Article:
Diabetes Anyone?

The more I learn about the human body, not through school but just reading, the more it impresses me with its adaptability. Walk outside when it’s 100 degrees, and you will sweat to keep cool. Walk outside when it’s zero degrees  in shorts and a tank-top, and your body will eventually shake violently to keep you warm. Try to go more than 48 hours without sleep, and your brain will take over and you will start dozing off to encourage you to sleep. The body is constantly adapting to its external and internal environment.

I used to say that the body has not adapted to the excess food we consume, but I was wrong. It has adapted. The body, when given too much food, stores the excess as fat, and that is its adaptation. But give it excess food, over and over and over again, and it’s machinery of storing fat and releasing insulin to deal with the high glucose levels might start to malfunction and BAM!! type 2 diabetes might rear its ugly cara. So I downloaded “Sugar Nation” by Jeff O’Connell to learn more about type 2 diabetes, it’s manifestations, and if any solutions, other than medicine, are on the horizon. Here are some excerpts.

Isolated blank book front

“Beyond all science being presented at the ADA (American Diabetes Association) conference, type 2 diabetes really boils down to the sum total of a very long trail of personal choices, made over a lifetime. Whether you worked the treadmill for twenty minutes or turned on the television. Whether you stuck with your diet or ordered that fudge brownie with vanilla ice cream, promising yourself that you would repent later. The truth is, by the time you have or even flirt with type 2 diabetes, there’s probably a lot more out of whack with your life than just your blood sugar. That certainly was the case with me.” The author of this book developed pre-diabetic symptoms, and he was not overweight, so he was shocked when this happened. But looking back on his life, he realized that for many years he ate high carb, high fat (mostly bad fats), and highly processed foods. The irony of it is that he was a writer for several men’s health and fitness magazines. Because of his career, he had access to many respected nutritionists and doctors and he took it upon himself to learn as much as he could about type 2 diabetes.

“Diabetes, along with obesity, is looming as the biggest epidemic in human history” says Paul Zimmet, M.D., Ph.D., director of international research at the Baker IDI Heart and Diabetes Institute of Australia.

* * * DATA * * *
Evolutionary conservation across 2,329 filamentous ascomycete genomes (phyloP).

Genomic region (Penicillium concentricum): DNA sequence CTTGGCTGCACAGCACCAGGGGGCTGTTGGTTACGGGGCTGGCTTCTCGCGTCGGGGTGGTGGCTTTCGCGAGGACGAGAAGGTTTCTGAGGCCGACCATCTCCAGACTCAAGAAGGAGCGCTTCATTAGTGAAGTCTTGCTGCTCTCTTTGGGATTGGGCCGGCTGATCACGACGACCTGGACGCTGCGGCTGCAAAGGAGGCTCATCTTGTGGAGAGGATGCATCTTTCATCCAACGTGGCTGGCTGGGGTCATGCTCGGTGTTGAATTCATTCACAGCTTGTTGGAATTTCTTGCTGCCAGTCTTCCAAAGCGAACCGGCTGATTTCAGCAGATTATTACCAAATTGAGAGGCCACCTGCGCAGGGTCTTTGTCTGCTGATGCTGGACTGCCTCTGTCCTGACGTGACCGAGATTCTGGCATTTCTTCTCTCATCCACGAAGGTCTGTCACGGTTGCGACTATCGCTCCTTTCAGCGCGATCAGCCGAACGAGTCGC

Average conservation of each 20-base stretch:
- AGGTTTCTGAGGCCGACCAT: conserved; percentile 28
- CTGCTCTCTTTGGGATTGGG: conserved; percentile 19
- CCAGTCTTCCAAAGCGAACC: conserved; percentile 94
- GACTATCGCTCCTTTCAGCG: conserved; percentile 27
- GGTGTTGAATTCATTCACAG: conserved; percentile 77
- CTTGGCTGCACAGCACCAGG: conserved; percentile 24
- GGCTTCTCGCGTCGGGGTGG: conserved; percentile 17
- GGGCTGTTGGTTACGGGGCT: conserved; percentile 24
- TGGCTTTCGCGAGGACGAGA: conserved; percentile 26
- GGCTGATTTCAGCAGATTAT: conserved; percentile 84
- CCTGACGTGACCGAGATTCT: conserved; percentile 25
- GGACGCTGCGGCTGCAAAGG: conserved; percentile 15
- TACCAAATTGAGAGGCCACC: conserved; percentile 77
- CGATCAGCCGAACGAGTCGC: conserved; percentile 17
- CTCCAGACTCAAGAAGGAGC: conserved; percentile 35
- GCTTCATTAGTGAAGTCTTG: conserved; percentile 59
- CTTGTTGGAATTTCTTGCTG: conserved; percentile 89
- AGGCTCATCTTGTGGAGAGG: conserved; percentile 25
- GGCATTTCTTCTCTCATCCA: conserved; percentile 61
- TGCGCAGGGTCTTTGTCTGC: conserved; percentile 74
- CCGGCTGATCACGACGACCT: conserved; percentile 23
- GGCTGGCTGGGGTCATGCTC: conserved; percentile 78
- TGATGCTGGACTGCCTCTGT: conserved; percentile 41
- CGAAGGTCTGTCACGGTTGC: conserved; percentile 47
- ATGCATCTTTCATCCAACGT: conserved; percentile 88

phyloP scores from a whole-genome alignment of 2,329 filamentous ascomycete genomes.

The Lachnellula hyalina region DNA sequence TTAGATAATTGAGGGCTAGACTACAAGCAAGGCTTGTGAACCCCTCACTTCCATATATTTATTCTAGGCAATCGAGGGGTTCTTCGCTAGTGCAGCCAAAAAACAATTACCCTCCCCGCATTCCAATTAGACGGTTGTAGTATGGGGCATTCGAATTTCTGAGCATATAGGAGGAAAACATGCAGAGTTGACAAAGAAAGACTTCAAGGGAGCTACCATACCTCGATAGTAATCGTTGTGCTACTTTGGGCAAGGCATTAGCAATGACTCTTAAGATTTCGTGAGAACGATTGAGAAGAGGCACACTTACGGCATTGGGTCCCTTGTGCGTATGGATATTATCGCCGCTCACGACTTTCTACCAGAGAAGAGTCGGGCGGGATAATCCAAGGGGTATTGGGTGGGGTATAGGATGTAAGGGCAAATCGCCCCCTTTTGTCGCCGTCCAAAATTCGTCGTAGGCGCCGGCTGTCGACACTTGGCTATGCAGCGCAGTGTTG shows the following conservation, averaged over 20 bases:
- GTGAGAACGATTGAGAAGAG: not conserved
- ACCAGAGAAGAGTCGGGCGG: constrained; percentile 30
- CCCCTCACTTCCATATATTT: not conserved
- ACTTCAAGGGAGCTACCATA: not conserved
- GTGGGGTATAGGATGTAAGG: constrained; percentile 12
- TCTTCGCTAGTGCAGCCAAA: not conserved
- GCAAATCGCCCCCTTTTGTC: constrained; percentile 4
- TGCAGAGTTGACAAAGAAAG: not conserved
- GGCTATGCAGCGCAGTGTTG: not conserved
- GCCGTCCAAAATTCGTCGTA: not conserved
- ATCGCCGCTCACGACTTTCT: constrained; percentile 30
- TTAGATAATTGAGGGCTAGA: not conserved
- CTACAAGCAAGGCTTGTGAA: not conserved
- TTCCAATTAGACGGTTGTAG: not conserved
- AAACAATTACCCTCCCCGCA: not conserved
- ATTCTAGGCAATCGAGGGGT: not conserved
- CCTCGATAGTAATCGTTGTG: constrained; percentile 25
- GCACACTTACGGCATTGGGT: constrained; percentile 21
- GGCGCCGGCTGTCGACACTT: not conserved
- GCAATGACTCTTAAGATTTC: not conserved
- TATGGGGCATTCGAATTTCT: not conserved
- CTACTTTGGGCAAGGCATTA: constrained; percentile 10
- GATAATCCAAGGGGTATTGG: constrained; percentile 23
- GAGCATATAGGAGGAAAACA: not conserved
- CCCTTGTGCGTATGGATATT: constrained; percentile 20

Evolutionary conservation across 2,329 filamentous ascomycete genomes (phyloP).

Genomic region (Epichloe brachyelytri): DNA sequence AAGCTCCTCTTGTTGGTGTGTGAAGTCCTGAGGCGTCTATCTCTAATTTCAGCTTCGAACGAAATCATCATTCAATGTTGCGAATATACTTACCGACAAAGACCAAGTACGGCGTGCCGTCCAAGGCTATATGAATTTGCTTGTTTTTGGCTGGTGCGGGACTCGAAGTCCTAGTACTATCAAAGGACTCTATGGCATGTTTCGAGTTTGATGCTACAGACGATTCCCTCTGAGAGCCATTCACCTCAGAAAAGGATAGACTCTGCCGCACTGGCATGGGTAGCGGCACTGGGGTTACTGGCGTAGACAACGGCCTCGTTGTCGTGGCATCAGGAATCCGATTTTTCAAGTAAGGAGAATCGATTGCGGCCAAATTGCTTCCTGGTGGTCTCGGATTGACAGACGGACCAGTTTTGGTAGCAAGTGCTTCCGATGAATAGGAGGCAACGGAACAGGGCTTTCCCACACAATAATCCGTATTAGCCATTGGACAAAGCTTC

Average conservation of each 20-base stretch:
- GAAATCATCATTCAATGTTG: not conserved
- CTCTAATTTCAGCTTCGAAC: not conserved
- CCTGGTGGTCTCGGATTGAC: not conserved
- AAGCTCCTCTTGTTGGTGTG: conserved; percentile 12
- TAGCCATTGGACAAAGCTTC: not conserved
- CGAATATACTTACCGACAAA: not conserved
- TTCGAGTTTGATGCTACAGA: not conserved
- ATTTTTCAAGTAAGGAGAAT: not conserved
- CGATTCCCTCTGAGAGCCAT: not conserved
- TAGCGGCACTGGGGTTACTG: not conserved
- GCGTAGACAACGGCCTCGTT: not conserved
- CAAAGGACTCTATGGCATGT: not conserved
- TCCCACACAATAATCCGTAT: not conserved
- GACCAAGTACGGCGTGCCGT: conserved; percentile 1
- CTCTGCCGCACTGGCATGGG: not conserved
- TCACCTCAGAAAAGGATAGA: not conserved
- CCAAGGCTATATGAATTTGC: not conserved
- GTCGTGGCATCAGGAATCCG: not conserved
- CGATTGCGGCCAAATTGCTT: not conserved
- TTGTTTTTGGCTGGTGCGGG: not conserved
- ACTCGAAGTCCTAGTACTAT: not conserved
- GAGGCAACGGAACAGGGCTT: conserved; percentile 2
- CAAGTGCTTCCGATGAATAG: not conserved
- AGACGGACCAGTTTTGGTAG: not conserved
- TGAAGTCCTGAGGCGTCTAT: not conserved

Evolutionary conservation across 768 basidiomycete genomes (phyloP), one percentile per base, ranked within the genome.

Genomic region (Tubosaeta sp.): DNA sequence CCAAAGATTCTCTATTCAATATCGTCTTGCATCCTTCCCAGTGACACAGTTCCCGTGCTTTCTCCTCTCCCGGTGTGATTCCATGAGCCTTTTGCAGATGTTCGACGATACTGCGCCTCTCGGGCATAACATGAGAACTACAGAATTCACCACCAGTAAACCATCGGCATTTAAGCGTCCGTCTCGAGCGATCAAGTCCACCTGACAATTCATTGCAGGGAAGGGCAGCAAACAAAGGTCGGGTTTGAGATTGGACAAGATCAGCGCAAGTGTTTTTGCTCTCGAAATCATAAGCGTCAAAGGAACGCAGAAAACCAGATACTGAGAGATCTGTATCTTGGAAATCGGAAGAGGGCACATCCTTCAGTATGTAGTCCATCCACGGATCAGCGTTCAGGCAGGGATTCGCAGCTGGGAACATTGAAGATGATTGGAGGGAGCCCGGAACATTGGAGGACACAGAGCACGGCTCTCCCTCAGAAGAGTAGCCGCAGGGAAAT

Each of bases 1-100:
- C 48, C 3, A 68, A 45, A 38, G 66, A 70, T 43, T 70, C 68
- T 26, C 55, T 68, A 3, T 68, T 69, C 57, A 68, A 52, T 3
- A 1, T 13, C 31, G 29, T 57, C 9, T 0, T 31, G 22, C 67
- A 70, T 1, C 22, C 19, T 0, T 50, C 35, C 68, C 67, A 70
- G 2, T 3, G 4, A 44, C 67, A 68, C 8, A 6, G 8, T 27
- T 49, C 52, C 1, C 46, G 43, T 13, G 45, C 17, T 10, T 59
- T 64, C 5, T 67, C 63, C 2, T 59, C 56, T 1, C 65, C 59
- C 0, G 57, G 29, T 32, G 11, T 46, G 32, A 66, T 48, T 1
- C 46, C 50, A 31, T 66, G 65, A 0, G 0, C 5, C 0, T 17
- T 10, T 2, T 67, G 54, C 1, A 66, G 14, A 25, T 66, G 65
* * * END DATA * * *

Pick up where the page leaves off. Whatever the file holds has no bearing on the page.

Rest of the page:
“Those diabetics who are obese, but who are at least moderately fit, have a much lower death rate than diabetic patients who are normal weight but unfit”

If you are diabetic or pre-diabetic “If you can afford it, see a personal trainer once a week, or a nutritionist once a month”. The doctors the author talked to, and all the nutritionists he talked to ALL agree on the importance of learning to eat right and exercising to combat type 2 diabetes, and even prevent it.

“Insulin helps the body metabolize the sugar in the blood, which is called glucose. This blood sugar can come from diet, but the liver and kidneys can also produce it. What isn’t needed for energy can be stored in the muscle tissue and liver. This stored form is called glycogen. But because storage space is limited, at a certain point, the liver begins turning excess glucose into triglycerides, which often become fat. The human body has evolved such that it possesses a very low capacity to store carbs but a very high-capacity to store fat. This phenomenon is evident in buffet lines across the heartland”… “Thats in a relatively healthy person” says Jeff S. Volek, Ph.D., R.D., associate professor of kinesiology at the University of Connecticut. “Even before glycogen levels fill up, people with insulin resistance dispose of carbohydrates by converting the majority of them to fat.”

“Particularly if you don’t exercise, those excess carbs will cause blood sugar to spike and then crash, at which point the body bellies up for another round of sugar.”

How about some scare tactics (with pictures provided by me):

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“Cancer as it turns out, has a sweet tooth. Recent research shows that the consumption of high amounts of sugar and refined grains boosts the odds for cancers of the esophagus, kidneys, and pancreas.”

“High blood sugar can sour your mood. In a recent study, researchers found that people who drink two and a half cans of sugary soda daily are three times more likely to be depressed and anxious than those drinking less pop.”